It’s springtime in the valley, which, for many of us, means it’s time to clear the weeds out of our backyards. The same goes for growers, but the landscape of industrial weedkillers is changing. A California judge recently ruled that the main ingredient of the popular herbicide RoundUp must be labeled as a carcinogen. Now, another popular herbicide is facing some scrutiny over its health impacts as well.
Weeds kill crops. Kurt Hembree says that’s because they’re pernicious moochers.
“Direct competition for water and nutrients. Whatever the tree likes, the weeds like,” Hembree says.
Hembree is a weed specialist with the UC Cooperative Extension in Fresno County. He advises growers on how to manage their weeds.
We’re standing in a field near Selma that’s got rows and rows of leafy stalks about 2 feet tall. “This is a young almond orchard,” he says. “They call them baby trees.”
He says one product is especially good at protecting young trees from weeds: Paraquat. “Paraquat’s a contact-type herbicide,” he says. “In other words, it's a material that, if you sprayed it on a plant, it'll disrupt the plant's cells.”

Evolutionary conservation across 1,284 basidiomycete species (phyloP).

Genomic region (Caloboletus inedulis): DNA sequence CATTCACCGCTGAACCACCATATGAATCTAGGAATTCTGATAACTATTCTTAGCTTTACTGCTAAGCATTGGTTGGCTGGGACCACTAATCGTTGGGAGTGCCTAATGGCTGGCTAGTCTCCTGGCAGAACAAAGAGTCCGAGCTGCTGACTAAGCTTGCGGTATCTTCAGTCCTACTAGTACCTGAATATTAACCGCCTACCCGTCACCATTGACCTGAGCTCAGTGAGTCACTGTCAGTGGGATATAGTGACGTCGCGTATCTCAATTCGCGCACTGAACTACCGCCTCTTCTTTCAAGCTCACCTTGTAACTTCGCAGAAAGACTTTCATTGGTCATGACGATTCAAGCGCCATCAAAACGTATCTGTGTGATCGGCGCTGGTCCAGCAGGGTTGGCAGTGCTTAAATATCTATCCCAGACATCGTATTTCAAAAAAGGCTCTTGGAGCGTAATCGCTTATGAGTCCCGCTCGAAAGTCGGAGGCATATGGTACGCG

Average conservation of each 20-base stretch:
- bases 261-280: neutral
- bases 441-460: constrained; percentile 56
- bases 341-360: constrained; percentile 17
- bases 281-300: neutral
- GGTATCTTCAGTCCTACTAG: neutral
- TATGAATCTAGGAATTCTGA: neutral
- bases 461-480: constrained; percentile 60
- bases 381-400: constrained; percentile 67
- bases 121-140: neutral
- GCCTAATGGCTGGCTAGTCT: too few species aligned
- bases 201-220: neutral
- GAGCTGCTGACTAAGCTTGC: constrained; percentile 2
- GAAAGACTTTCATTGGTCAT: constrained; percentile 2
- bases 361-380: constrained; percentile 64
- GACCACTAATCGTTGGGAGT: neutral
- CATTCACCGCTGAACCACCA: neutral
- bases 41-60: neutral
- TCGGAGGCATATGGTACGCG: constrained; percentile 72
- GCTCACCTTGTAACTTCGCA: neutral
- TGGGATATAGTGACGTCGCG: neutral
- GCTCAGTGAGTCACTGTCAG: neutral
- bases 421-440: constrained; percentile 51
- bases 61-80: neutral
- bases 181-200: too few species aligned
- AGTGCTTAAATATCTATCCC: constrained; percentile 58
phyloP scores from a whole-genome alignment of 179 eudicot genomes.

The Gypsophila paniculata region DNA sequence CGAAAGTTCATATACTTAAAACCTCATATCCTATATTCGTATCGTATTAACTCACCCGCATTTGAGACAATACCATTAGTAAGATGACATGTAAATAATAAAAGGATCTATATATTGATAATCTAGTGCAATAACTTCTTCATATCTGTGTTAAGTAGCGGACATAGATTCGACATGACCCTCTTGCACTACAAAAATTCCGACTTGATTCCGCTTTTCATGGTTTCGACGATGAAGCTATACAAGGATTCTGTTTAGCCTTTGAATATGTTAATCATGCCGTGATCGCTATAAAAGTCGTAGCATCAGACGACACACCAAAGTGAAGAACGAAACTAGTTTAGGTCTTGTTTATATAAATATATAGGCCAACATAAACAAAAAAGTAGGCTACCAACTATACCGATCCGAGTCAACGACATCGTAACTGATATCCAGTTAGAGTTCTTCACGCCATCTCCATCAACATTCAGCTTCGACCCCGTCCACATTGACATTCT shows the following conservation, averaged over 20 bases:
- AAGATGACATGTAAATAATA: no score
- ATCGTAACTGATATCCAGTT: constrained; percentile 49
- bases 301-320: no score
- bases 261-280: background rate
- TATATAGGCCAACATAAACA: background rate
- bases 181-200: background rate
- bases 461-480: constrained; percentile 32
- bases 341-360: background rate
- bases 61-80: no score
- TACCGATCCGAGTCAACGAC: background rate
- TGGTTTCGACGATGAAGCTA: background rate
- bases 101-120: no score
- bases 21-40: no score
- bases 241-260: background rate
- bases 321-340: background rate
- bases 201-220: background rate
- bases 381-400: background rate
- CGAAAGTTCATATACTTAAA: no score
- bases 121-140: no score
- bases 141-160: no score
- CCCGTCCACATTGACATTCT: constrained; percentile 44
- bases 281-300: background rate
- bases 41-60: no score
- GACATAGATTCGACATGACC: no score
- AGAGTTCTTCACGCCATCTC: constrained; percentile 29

He says it essentially melts away plant tissue, clearing the ground of any living plant other than the tree. “And basically in five or six days, whatever it touches, it spots up and it causes necrosis and death on the tissue,” he says.
Paraquat is popular because it’s cheap and effective. But like many chemicals, it’s dangerous. It’s a highly controlled, lethal substance with strict instructions to keep handlers safe. Nonetheless, an emerging body of research suggests mere exposure to the chemical is correlated with increased risk of Parkinson’s disease. Many countries have outlawed the herbicide, including the European Union, which banned it in 2007, partly because of uncertainty surrounding Parkinson’s. As researchers work to tease out the nature of that correlation, paraquat remains one of the most common herbicides in California.
To be clear, Hembree says paraquat is explicitly labeled as toxic. “There’s different warning label levels,” he says. “This is danger, which is the highest level you can have.”
Swallowing even a small amount can lead to organ failure and death. It’s occasionally used even for suicides, particularly in developing countries. To prevent accidental ingestion, it’s dyed blue and given a sharp smell. It’s typically sprayed by machine to minimize human contact.
“Something like paraquat, you're going to wear rubber boots, you're going to wear goggles while you're spraying,” Hembree says. “You don't want to get this stuff on your skin or on your mouth or anywhere.”
Paraquat is among the top 10 most common herbicides in California, and the San Joaquin Valley gets over three-quarters of the state total. It’s used on scores of crops, primarily tree nuts, grapes, alfalfa and cotton. And before the drought struck, paraquat use was rising. In 2011, Valley growers used almost 80% more of it than they did in 1990, the earliest year data are available.